Generic Data

Previous chapters Molecule Properties, Atom Properties, Bond Properties have described how common global properties of molecule, atoms, and bonds can be modified and accessed. There are applications, however, when associating arbitrary data with objects such as molecules, atoms and bonds is necessary. OEChem provides a framework to solve this problem by allowing to attach generic data to an object by association either with an integer or character string, called tag identifier.

The following two snippets demonstrate how generic data (for example molecule weight) can be attached to a molecule:

unsigned int tag = OESystem::OEGetTag("MolWeight");
mol.SetData(tag,  OECalculateMolecularWeight(mol));
mol.SetData("MolWeight", OECalculateMolecularWeight(mol));

After annotation, the data can be accessed with the same integer or character string identifier:

tag = OESystem::OEGetTag("MolWeight");
std::cout << mol.GetData<double>(tag) << std::endl;
std::cout << mol.GetData<double>("MolWeight") << std::endl;

Warning

The integer tag of a generic data should always be allocated using the OEGetTag function.

The following table shows the basic methods of the OEBase class that allow the manipulation of generic data.

Methods to manipulate generic data
Method Description
OEBase::SetData sets a generic data associating it with the given tag
OEBase::AddData adds a generic data associating it with the given tag
OEBase::HasData determines whether a molecule has any generic data with a given tag
OEBase::GetData returns the generic data associated with the given tag
OEBase::DeleteData deletes all generic data with the given tag
OEBase::Clear clears all stored generic data

The main difference between the OEBase::SetData method and the OEBase::AddData method is that if a data with the same identifier is already attached to an object then:

Furthermore, OEBase::SetData does not allow replacing an existing tag with a different data type:

unsigned int tag = OESystem::OEGetTag("MolWeight");
double weight =  OECalculateMolecularWeight(mol);
mol.SetData(tag, weight);
mol.SetData(tag, int(weight));

The above code will throw the following warning:

Warning: data type mismatch found when using generic data

Attaching plain old data

The following simple code demonstrate how data calculated and attached to a molecule in one function can be accessed later on through the tag identifier.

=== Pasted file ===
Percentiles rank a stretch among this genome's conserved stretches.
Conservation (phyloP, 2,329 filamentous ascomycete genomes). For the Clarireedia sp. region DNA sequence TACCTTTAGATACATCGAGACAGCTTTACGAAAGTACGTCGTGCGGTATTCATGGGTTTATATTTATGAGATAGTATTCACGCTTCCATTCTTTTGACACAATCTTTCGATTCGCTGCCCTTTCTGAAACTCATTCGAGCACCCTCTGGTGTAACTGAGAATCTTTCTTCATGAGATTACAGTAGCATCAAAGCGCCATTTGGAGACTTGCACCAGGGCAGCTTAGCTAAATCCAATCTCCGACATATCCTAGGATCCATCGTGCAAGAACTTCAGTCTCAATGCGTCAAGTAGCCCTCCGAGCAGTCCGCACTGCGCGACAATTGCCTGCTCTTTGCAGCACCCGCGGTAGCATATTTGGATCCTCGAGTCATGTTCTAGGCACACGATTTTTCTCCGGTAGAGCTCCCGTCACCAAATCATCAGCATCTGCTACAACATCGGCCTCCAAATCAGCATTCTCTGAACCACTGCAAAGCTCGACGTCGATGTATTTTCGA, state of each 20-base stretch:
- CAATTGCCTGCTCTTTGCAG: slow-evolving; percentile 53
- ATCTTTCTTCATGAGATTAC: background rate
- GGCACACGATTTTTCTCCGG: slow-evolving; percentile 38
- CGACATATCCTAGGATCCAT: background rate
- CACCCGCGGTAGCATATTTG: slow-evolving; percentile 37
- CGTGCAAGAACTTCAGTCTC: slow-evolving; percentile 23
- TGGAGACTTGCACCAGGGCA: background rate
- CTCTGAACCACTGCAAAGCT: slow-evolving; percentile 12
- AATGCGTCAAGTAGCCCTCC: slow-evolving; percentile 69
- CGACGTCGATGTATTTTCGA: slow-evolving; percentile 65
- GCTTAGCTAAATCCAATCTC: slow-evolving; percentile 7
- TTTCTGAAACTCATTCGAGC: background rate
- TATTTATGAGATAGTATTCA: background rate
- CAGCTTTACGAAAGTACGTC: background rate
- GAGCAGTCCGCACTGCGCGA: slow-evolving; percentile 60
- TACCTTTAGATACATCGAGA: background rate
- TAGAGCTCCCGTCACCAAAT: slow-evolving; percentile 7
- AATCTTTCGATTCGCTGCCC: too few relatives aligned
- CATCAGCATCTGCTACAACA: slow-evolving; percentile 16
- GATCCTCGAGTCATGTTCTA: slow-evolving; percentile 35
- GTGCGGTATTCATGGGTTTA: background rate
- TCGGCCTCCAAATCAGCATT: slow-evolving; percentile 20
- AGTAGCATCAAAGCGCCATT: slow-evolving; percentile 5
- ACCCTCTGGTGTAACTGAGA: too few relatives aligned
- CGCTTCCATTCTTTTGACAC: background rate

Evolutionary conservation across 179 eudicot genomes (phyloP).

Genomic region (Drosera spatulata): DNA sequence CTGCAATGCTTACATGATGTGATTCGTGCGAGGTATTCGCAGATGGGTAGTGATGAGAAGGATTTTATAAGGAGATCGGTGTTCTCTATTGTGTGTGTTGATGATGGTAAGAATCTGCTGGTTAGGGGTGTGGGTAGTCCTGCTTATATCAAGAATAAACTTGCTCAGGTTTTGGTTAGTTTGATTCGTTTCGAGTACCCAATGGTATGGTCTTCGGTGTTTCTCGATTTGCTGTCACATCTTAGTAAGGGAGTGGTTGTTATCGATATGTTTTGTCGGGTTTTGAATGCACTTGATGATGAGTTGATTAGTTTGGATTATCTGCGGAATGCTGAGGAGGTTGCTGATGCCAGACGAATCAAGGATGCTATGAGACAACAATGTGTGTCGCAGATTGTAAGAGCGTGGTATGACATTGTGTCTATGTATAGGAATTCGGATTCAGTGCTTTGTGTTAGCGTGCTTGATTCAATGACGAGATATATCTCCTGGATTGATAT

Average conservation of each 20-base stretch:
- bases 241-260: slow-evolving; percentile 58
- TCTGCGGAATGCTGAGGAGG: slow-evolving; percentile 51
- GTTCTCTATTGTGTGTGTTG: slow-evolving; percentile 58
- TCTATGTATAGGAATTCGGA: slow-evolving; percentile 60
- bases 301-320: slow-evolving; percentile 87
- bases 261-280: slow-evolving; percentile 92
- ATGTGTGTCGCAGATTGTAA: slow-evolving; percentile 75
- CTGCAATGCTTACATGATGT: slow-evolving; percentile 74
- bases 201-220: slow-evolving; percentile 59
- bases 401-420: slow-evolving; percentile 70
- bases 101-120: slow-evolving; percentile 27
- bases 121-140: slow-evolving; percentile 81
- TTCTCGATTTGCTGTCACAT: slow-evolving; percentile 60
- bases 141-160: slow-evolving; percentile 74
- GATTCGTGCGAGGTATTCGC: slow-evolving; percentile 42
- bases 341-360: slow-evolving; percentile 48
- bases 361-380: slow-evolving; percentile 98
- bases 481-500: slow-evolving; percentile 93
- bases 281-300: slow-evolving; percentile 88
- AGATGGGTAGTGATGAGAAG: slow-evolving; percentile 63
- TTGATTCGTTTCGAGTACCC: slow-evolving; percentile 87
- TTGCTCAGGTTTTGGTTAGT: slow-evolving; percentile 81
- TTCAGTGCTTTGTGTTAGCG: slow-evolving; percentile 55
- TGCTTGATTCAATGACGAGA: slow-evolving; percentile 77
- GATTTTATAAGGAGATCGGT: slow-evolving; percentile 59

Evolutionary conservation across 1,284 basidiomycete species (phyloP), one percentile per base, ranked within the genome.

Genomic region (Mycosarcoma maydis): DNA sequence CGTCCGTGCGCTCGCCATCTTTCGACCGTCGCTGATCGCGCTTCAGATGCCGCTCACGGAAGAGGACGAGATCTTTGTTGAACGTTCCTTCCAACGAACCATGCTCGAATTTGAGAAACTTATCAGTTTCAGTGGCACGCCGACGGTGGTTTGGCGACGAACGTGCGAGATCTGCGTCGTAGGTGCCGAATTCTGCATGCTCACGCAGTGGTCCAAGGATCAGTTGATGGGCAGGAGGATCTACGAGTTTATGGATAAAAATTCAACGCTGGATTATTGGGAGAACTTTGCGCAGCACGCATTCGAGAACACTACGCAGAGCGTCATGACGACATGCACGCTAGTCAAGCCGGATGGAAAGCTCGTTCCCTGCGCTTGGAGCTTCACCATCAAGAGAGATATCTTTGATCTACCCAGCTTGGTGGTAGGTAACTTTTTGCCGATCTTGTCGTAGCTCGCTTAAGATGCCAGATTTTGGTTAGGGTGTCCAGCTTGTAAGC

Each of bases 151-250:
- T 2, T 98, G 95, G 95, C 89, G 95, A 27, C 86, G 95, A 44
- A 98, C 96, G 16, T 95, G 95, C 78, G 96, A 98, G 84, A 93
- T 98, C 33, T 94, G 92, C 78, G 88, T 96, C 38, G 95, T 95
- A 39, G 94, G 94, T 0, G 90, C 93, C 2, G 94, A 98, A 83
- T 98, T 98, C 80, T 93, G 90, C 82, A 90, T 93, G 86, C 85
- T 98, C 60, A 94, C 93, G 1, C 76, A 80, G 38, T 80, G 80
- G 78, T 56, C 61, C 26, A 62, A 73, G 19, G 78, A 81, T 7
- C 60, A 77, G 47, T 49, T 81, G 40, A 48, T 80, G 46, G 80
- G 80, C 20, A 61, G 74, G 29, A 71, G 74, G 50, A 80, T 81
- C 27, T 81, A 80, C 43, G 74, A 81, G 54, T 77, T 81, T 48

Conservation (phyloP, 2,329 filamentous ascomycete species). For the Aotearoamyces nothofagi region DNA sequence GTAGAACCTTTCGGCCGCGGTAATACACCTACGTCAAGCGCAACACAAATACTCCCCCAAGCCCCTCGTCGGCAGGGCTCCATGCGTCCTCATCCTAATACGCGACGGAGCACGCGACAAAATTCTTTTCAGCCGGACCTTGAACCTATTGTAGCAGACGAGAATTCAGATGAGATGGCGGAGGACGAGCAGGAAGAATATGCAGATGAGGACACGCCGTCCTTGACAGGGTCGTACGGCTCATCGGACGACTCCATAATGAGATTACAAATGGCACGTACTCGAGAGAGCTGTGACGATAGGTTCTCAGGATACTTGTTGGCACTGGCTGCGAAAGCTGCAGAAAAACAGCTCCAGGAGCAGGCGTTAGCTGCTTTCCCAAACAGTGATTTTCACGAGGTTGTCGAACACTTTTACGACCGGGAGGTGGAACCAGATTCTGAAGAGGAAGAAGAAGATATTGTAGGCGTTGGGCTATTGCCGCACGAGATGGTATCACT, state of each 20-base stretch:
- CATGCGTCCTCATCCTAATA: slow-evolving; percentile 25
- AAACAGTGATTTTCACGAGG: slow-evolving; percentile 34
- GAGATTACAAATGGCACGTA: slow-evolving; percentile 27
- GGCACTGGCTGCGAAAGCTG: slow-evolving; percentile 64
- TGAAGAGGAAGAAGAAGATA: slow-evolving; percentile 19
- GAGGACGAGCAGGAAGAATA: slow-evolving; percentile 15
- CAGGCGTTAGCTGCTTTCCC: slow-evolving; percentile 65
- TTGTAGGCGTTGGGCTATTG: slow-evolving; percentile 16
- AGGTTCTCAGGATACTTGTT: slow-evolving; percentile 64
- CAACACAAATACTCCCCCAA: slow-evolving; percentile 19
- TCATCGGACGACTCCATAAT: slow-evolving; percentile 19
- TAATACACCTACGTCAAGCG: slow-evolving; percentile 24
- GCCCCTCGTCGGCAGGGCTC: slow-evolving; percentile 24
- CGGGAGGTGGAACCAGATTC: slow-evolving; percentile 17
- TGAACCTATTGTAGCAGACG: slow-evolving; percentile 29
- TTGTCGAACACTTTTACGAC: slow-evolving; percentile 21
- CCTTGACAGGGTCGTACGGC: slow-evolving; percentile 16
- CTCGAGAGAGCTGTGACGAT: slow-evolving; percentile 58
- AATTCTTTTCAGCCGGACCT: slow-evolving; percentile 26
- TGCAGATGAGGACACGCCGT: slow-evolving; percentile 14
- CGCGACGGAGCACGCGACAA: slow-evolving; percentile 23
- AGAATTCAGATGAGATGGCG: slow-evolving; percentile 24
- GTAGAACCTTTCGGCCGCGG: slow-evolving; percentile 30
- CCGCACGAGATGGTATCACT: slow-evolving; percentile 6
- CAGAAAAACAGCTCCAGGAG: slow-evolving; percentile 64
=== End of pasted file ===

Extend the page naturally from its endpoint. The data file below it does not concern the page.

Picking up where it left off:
Listing 1: Example of using generic data

#include "openeye.h"
#include "oesystem.h"
#include "oechem.h"

using namespace std;
using namespace OESystem;
using namespace OEChem;

void CalculateMoleculeWeight(OEMolBase& mol)
{
  mol.SetData("MolWeight", OECalculateMolecularWeight(mol));
}

void  PrintMoleculeWeight(const OEMolBase& mol)
{
  unsigned int tag = OEGetTag("MolWeight");
  if (mol.HasData(tag))
    cout << "molecule weight = " << mol.GetData<double>(tag) << endl;
  else
    cout << "molecule weight is not calculated!" << endl;
}

int main()
{
  OEGraphMol mol;
  OESmilesToMol(mol, "C1CCCC(C(=O)O)C1");

  CalculateMoleculeWeight(mol);
  PrintMoleculeWeight(mol);
  return 0;
}

Note

It is a good programming practice to call OEBase::HasData in order to check whether or not a data exists before trying to access it by the OEBase::GetData method.

The OEBase::GetData method returns only the first instance of data stored previously with the associated data tag. Data can also be accessed by using the OEBase::GetDataIter method that returns an iterator over all data stored.

OEGraphMol mol;
OEParseSmiles(mol, "C1CCCC(C(=O)O)C1");

unsigned int activitytag = OEGetTag("activity");
mol.AddData( activitytag, string("antiarthritic") );
mol.AddData( activitytag, string("antiinflammatory") );
mol.SetData("weight", OECalculateMolecularWeight(mol));

for (OEIter<OEBaseData> gdata = mol.GetDataIter(); gdata; ++gdata)
{
  cout << OEGetTag(gdata->GetTag()) << ' ';
  if (gdata->GetDataType() == OEGetDataType<string>())
  {
    cout << OECastData<string>(gdata);
  }
  if (gdata->GetDataType() == OEGetDataType<double>())